It's not really that I'm tired of waiting on them for otherwise mundane tasks, like, shopping at the World Bazaar or mugging for the camera. It's time that we threw off our chains and reclaimed our rightful spot among the drunken, car-spinning, Molotov-cocktail throwing hooligans whose cities have won the big one. I don't understood why fans, happy their team has won it all, set cars on fire to exemplify their outrageous sense of "we're better than you, nah, nah". Maybe because all that light and smoke brings to the surface those primordial emotions deep within all of us. Burning things in effigy (not a small town in Iowa) can muster thoughts of raw meat and clubs and dragging women by their hair and little purple dinosaurs that are used as garbage disposals and only being able to say, "ugh", and, basically, a much simpler time in our history. Kansas City has not had a world champ since Brett and the boys side-stepped every obstacle to win it huge.
The feeling of hysteria was rampant. The streets of KC flowed blue that great night, so, I guess I'm a wee bit jealous of the winner's fans who run through the streets, in packs, naked, except for the team logo on their belly. That's freedom! That's chutzpah! That's entertainment. Damn near as good as "World's Wildest Police Videos" special criminal beheading episode, "good cop, bad cop."
I can remember 1969 like it was 35 years ago. Those were the days of the old Municipal Stadium and parking on people's lawns for $2.00 all day. Whenever the crowd would get going and start stomping those old aluminum bleachers, I swear I thought the whole place was going to crash. Things today aren't like they were in ‘69.
If the Chiefs had a home game and it was not sold out, that meant you had to get yourself to a different city to watch the game. Seriously, I'm sure some of you reading this cannot even imagine a time like that, but, truthfully, my dad had to drive the whole family to Emporia, Ks; slaughterhouse capital of the world, and rent a crummy little motel room with a black and white TV about the size of a breadbox so that 8 of us could get into a gigantic family brawl about where we were and what a slaughterhouse does, exactly.
My brother, Billy, thought the place was run by Kurt Vonnegut because he, supposedly, had just read the book, "Slaughterhouse 5", and wanted to prove to us he knew what he was talking about.
The antennas on those old TV's always needed tin foil wrapped around them to get a decent picture. Is the tin foil still in the car? Yeah, right. My mom always made me knock on that go-between door thing and try to borrow some tin foil.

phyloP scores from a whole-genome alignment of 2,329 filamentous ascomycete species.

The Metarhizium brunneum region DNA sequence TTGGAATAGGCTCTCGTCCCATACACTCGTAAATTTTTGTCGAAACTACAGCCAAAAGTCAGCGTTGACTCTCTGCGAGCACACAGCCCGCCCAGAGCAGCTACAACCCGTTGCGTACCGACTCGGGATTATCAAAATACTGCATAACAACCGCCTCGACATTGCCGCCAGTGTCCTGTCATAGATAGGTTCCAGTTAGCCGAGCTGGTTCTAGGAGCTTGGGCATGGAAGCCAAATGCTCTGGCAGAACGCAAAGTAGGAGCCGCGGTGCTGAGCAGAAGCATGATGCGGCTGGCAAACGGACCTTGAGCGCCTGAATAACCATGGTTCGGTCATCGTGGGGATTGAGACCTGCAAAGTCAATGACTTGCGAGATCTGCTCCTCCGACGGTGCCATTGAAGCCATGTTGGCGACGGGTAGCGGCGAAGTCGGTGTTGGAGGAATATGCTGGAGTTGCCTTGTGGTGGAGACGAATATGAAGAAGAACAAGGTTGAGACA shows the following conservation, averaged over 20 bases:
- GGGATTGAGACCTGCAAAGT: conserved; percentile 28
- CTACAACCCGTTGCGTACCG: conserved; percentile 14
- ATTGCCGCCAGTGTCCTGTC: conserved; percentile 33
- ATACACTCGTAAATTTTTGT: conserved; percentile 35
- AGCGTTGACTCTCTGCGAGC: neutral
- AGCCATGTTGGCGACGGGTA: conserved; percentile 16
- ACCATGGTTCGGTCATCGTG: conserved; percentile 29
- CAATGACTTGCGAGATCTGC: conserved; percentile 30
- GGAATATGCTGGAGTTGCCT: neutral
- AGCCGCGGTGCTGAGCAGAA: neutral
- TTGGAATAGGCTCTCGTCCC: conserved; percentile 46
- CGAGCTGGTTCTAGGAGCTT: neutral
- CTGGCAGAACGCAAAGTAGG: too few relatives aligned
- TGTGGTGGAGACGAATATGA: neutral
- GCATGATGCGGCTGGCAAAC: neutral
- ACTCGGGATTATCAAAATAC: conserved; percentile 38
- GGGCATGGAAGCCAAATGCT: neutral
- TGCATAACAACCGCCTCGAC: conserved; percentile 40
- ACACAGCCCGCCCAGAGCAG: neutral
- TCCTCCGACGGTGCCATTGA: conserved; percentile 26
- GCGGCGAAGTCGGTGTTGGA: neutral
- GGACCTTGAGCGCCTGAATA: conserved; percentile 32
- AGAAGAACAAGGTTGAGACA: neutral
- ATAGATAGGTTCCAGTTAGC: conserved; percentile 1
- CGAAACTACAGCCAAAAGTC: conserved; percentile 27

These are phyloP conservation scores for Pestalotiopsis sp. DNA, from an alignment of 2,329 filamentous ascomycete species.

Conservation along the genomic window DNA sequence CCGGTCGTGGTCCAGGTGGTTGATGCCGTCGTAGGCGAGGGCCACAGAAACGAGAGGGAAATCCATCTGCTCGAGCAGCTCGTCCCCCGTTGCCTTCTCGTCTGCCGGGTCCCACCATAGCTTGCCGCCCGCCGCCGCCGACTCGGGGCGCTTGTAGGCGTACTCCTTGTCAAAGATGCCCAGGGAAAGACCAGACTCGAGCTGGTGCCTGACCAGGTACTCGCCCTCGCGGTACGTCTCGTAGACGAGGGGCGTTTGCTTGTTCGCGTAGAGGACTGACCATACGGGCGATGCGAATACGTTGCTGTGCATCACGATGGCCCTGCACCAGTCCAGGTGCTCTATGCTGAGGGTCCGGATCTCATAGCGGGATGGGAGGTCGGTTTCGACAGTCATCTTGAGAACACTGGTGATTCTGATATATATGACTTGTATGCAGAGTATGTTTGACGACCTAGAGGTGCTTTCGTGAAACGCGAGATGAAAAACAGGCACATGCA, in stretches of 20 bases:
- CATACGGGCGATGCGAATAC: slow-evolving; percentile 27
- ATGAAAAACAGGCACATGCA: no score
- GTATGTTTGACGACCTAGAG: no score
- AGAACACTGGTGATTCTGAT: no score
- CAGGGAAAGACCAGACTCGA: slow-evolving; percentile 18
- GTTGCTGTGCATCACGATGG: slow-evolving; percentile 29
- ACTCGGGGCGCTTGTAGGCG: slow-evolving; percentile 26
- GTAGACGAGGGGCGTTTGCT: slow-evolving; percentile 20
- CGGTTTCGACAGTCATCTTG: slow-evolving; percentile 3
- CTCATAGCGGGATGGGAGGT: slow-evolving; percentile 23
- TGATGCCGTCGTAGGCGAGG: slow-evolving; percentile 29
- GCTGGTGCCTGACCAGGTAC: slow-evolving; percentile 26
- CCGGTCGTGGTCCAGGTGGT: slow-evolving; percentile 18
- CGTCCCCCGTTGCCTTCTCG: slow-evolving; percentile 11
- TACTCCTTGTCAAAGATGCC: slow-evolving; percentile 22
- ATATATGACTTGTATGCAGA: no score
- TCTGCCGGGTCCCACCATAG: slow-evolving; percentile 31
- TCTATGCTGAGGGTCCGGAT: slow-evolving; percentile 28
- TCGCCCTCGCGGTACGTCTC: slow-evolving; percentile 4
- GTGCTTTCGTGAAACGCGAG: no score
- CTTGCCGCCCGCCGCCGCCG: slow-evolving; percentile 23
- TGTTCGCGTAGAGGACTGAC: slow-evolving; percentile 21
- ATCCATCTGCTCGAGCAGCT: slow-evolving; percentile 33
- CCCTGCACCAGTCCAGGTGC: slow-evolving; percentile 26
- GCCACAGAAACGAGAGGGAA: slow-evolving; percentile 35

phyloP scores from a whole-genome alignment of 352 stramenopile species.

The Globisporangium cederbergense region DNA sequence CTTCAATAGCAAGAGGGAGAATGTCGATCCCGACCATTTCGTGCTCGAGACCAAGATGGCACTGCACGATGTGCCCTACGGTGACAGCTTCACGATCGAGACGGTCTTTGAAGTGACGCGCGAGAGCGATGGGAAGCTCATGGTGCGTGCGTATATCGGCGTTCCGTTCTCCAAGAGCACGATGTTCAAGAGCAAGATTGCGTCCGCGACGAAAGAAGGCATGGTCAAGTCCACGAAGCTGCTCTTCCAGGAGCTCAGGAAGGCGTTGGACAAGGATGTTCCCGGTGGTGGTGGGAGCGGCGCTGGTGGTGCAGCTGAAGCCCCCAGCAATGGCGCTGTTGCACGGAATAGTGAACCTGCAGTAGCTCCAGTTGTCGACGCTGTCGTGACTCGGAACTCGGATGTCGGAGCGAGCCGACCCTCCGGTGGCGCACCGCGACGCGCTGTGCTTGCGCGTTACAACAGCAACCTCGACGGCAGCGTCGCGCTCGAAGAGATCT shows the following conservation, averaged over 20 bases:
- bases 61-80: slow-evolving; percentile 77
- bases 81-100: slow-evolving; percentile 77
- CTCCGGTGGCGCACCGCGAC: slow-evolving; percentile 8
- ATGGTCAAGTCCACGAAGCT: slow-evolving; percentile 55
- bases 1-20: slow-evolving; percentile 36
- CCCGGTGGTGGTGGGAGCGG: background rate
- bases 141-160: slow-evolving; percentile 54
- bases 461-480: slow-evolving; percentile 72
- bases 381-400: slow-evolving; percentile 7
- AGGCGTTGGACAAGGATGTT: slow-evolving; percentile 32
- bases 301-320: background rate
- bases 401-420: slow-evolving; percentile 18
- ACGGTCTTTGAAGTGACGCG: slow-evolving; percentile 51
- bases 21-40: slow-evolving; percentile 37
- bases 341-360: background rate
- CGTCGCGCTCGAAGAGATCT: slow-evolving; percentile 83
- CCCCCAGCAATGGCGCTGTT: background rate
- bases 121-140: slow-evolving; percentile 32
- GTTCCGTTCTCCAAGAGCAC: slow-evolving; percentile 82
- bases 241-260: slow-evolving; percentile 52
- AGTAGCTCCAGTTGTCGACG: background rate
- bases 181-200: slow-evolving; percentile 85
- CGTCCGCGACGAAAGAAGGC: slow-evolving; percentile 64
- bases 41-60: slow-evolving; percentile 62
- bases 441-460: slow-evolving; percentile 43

"Excuse me. Do you have some tin foil?" They didn't know exactly what to say to this little fat kid, begging for tin, waiting for the Chiefs to be all-powerful so we could all go home. We couldn't dig up enough tin so the picture was grainy and wavy, but if grandma turned at a certain angle, reception was great. That angle just happened to be with her back to the screen. We dropped that TV off at the slaughterhouse, stolen or not, hoping they would mangle and smash that forsaken thing into a million bits, but there was no public manglings or zappings that day. No tours, either. We were aghast at the sign on the front door, TODAY-PRIVATE DISMEMBERINGS ONLY.
Drag. The real drag was the ride home. Everybody's excited quivering like jelly, moving around and flailing and then, I accidentally snagged my grandma's thumbnail in my corduroy pants. Ouch! She had this way of pinching you, grabbing the loose skin between her ring and middle finger and twisting real hard. Good Lord did that hurt. It still hurts; all this in pure unwavering anticipation of the Chiefs next best game.
Sweet anticipation it was. The Chiefs beat the Vikings 23-7 and all those pre-season, barroom prophecies came true. Chiefs were champs. Chiefs were omnipotent. Chiefs ruled for a little while. Its funny how you absolutely believe, while basking in the glow of the L.T. (Lombardi Trophy, for those in the know), next season's big game was a sure thing. Easy street, 24K gold. How about 18K gold? 10K? OK, doesn't matter.
We've been waiting. And we're still waiting. We've been waiting so long that we forgot what we're waiting for. Oh, yeah, waiting for the big one.